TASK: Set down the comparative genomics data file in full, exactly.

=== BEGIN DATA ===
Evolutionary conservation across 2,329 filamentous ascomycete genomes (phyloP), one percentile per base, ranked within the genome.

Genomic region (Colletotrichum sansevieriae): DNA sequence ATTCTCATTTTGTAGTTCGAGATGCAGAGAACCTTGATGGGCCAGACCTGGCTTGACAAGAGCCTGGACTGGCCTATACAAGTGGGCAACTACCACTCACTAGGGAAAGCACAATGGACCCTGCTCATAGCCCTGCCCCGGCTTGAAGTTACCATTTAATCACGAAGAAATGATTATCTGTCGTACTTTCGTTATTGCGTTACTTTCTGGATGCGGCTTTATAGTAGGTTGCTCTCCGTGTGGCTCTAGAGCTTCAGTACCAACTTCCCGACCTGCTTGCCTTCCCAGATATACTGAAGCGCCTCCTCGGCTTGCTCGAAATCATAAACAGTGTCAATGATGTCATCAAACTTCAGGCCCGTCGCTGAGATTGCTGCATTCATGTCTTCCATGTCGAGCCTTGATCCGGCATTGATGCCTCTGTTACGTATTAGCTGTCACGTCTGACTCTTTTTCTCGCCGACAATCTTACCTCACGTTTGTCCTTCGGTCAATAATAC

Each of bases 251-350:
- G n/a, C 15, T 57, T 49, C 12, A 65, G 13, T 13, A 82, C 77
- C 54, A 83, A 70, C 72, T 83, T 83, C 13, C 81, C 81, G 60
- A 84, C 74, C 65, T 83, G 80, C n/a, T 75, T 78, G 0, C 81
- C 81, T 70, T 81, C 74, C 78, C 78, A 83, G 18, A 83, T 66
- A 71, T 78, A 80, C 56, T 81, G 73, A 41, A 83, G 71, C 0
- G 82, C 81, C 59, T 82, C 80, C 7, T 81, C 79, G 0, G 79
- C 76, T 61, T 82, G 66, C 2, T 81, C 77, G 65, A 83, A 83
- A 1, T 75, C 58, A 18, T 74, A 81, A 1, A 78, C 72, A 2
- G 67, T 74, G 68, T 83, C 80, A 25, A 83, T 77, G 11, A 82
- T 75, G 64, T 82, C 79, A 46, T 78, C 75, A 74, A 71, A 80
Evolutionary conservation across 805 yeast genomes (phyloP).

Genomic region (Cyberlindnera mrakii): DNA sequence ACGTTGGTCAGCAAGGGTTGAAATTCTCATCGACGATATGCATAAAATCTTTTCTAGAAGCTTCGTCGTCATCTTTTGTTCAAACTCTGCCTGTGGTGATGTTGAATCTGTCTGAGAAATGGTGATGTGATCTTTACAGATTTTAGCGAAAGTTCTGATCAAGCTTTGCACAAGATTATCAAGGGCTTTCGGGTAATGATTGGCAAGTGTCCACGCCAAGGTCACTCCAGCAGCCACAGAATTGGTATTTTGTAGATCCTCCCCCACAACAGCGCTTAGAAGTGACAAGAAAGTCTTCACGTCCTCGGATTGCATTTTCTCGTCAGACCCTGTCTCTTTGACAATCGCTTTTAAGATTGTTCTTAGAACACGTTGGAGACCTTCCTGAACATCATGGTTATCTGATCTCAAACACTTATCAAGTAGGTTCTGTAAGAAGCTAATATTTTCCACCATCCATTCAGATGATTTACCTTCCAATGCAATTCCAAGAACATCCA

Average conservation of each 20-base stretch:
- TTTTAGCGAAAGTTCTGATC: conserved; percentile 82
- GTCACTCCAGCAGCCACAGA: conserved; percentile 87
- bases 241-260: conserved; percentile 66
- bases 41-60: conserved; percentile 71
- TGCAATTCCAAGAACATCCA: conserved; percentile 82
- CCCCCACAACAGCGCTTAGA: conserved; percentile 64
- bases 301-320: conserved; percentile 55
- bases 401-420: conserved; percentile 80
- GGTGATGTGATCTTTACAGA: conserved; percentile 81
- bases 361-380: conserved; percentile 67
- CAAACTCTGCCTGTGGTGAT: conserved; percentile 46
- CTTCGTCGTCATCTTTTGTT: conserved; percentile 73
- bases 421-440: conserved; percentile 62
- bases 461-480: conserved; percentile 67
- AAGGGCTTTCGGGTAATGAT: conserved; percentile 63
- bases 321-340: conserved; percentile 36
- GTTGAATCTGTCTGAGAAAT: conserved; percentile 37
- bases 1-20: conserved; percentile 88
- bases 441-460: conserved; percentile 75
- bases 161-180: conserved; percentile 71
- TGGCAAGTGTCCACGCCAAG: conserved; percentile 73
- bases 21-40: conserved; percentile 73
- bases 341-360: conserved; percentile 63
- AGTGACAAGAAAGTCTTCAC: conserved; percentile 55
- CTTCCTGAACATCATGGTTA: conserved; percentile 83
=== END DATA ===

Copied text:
Evolutionary conservation across 2,329 filamentous ascomycete genomes (phyloP), one percentile per base, ranked within the genome.

Genomic region (Colletotrichum sansevieriae): DNA sequence ATTCTCATTTTGTAGTTCGAGATGCAGAGAACCTTGATGGGCCAGACCTGGCTTGACAAGAGCCTGGACTGGCCTATACAAGTGGGCAACTACCACTCACTAGGGAAAGCACAATGGACCCTGCTCATAGCCCTGCCCCGGCTTGAAGTTACCATTTAATCACGAAGAAATGATTATCTGTCGTACTTTCGTTATTGCGTTACTTTCTGGATGCGGCTTTATAGTAGGTTGCTCTCCGTGTGGCTCTAGAGCTTCAGTACCAACTTCCCGACCTGCTTGCCTTCCCAGATATACTGAAGCGCCTCCTCGGCTTGCTCGAAATCATAAACAGTGTCAATGATGTCATCAAACTTCAGGCCCGTCGCTGAGATTGCTGCATTCATGTCTTCCATGTCGAGCCTTGATCCGGCATTGATGCCTCTGTTACGTATTAGCTGTCACGTCTGACTCTTTTTCTCGCCGACAATCTTACCTCACGTTTGTCCTTCGGTCAATAATAC

Each of bases 251-350:
- G n/a, C 15, T 57, T 49, C 12, A 65, G 13, T 13, A 82, C 77
- C 54, A 83, A 70, C 72, T 83, T 83, C 13, C 81, C 81, G 60
- A 84, C 74, C 65, T 83, G 80, C n/a, T 75, T 78, G 0, C 81
- C 81, T 70, T 81, C 74, C 78, C 78, A 83, G 18, A 83, T 66
- A 71, T 78, A 80, C 56, T 81, G 73, A 41, A 83, G 71, C 0
- G 82, C 81, C 59, T 82, C 80, C 7, T 81, C 79, G 0, G 79
- C 76, T 61, T 82, G 66, C 2, T 81, C 77, G 65, A 83, A 83
- A 1, T 75, C 58, A 18, T 74, A 81, A 1, A 78, C 72, A 2
- G 67, T 74, G 68, T 83, C 80, A 25, A 83, T 77, G 11, A 82
- T 75, G 64, T 82, C 79, A 46, T 78, C 75, A 74, A 71, A 80
Evolutionary conservation across 805 yeast genomes (phyloP).

Genomic region (Cyberlindnera mrakii): DNA sequence ACGTTGGTCAGCAAGGGTTGAAATTCTCATCGACGATATGCATAAAATCTTTTCTAGAAGCTTCGTCGTCATCTTTTGTTCAAACTCTGCCTGTGGTGATGTTGAATCTGTCTGAGAAATGGTGATGTGATCTTTACAGATTTTAGCGAAAGTTCTGATCAAGCTTTGCACAAGATTATCAAGGGCTTTCGGGTAATGATTGGCAAGTGTCCACGCCAAGGTCACTCCAGCAGCCACAGAATTGGTATTTTGTAGATCCTCCCCCACAACAGCGCTTAGAAGTGACAAGAAAGTCTTCACGTCCTCGGATTGCATTTTCTCGTCAGACCCTGTCTCTTTGACAATCGCTTTTAAGATTGTTCTTAGAACACGTTGGAGACCTTCCTGAACATCATGGTTATCTGATCTCAAACACTTATCAAGTAGGTTCTGTAAGAAGCTAATATTTTCCACCATCCATTCAGATGATTTACCTTCCAATGCAATTCCAAGAACATCCA

Average conservation of each 20-base stretch:
- TTTTAGCGAAAGTTCTGATC: conserved; percentile 82
- GTCACTCCAGCAGCCACAGA: conserved; percentile 87
- bases 241-260: conserved; percentile 66
- bases 41-60: conserved; percentile 71
- TGCAATTCCAAGAACATCCA: conserved; percentile 82
- CCCCCACAACAGCGCTTAGA: conserved; percentile 64
- bases 301-320: conserved; percentile 55
- bases 401-420: conserved; percentile 80
- GGTGATGTGATCTTTACAGA: conserved; percentile 81
- bases 361-380: conserved; percentile 67
- CAAACTCTGCCTGTGGTGAT: conserved; percentile 46
- CTTCGTCGTCATCTTTTGTT: conserved; percentile 73
- bases 421-440: conserved; percentile 62
- bases 461-480: conserved; percentile 67
- AAGGGCTTTCGGGTAATGAT: conserved; percentile 63
- bases 321-340: conserved; percentile 36
- GTTGAATCTGTCTGAGAAAT: conserved; percentile 37
- bases 1-20: conserved; percentile 88
- bases 441-460: conserved; percentile 75
- bases 161-180: conserved; percentile 71
- TGGCAAGTGTCCACGCCAAG: conserved; percentile 73
- bases 21-40: conserved; percentile 73
- bases 341-360: conserved; percentile 63
- AGTGACAAGAAAGTCTTCAC: conserved; percentile 55
- CTTCCTGAACATCATGGTTA: conserved; percentile 83